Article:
Outdoors RV Factory Tour Part 1 (How 4 Season Travel Trailers are made)


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We were so excited to be able to film the Outdoors RV factory tour! We had a private tour so we managed to capture a lot of details. This is part 1 of our 3 part series. In Part 1 we cover how the chassis is made, how the floor is constructed, some of what makes it a 4 season and off-road capable RV, and how the water & propane line testing is done. See all of the topics covered with timestamps below.

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02:44 Custom designed and built chassis for each floor plan
04:20 Fully enclosed underbelly – first layer of climate designed four season package.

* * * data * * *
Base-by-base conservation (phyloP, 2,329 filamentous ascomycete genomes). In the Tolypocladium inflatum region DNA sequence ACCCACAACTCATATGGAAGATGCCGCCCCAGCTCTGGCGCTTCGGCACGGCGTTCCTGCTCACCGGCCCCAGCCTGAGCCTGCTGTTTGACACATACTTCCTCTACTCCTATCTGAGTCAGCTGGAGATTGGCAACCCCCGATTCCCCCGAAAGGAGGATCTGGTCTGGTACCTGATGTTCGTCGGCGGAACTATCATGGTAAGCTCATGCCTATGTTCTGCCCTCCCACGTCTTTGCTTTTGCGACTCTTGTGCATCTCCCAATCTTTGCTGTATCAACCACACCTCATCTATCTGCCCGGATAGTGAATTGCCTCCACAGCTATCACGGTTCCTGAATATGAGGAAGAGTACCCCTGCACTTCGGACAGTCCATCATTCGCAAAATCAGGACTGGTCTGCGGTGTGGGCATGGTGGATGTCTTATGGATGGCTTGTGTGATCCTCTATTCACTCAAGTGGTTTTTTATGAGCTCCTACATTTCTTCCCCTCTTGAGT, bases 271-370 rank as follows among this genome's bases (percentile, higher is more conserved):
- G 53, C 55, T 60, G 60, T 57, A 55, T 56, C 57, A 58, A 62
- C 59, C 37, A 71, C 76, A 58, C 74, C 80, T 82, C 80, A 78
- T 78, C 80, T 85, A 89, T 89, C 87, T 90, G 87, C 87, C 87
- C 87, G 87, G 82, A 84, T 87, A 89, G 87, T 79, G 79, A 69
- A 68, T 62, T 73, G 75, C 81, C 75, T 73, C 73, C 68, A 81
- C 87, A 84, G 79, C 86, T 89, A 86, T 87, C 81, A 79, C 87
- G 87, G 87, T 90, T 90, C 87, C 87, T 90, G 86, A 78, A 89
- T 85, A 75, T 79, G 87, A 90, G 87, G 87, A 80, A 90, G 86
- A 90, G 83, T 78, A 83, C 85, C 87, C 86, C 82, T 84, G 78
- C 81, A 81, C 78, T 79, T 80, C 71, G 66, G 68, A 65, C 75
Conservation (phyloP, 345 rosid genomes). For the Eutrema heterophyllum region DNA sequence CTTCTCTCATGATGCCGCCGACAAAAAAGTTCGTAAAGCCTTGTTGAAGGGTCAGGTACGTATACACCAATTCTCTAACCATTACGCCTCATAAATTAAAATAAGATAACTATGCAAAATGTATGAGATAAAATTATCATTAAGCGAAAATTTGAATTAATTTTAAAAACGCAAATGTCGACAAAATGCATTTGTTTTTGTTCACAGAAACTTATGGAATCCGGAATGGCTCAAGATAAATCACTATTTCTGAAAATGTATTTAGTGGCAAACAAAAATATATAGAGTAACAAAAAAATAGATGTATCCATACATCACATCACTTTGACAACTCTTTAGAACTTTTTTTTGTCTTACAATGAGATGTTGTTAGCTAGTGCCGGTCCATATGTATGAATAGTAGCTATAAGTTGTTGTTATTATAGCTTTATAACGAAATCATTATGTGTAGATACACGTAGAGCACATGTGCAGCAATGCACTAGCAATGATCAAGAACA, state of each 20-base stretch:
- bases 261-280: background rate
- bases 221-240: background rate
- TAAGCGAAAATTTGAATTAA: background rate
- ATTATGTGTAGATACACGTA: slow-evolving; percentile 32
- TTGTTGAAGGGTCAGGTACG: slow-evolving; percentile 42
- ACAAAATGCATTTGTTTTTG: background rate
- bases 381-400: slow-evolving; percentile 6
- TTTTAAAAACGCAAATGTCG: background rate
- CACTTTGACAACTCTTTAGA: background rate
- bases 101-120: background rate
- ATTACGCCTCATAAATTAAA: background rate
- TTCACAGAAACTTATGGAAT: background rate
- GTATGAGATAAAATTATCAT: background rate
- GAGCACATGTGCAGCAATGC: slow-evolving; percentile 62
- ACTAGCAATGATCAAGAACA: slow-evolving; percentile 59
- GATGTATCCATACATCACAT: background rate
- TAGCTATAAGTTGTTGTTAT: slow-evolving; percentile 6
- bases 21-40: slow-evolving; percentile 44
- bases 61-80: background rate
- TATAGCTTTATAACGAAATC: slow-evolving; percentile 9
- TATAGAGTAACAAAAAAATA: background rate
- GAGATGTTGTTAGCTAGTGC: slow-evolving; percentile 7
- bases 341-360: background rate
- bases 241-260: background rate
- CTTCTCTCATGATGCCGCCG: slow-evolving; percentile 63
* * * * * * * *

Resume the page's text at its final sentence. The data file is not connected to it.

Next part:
04:58 Oversized axles that give greater carrying capacity
06:12 Auto-leveling system for the new Anniversary Series trailer. Testing of new features.
08:26 Next layer of four season package: R15 reflective insulation under the entire trailer.
09:15 Integrated A-frame design that increases ground clearance.
11:23 The rear hitch is welded into the overall frame of the trailer and is rated to 250 lbs.
13:06 Off-road chassis features: camber weld on the frame, extra angle support
14:02 MORryde CRE 3000 suspension, KYB shock absorbers, and MORryde shackle kit on every single trailer.
17:34 They use Goodyear Endurance tires which are made in the USA.
18:53 Custom cross members on the chassis to be able to put in larger holding tanks, for example, 80 gallons of fresh water, 40 gallons of grey, 40 gallons of black tank capacity on a 25ft travel trailer.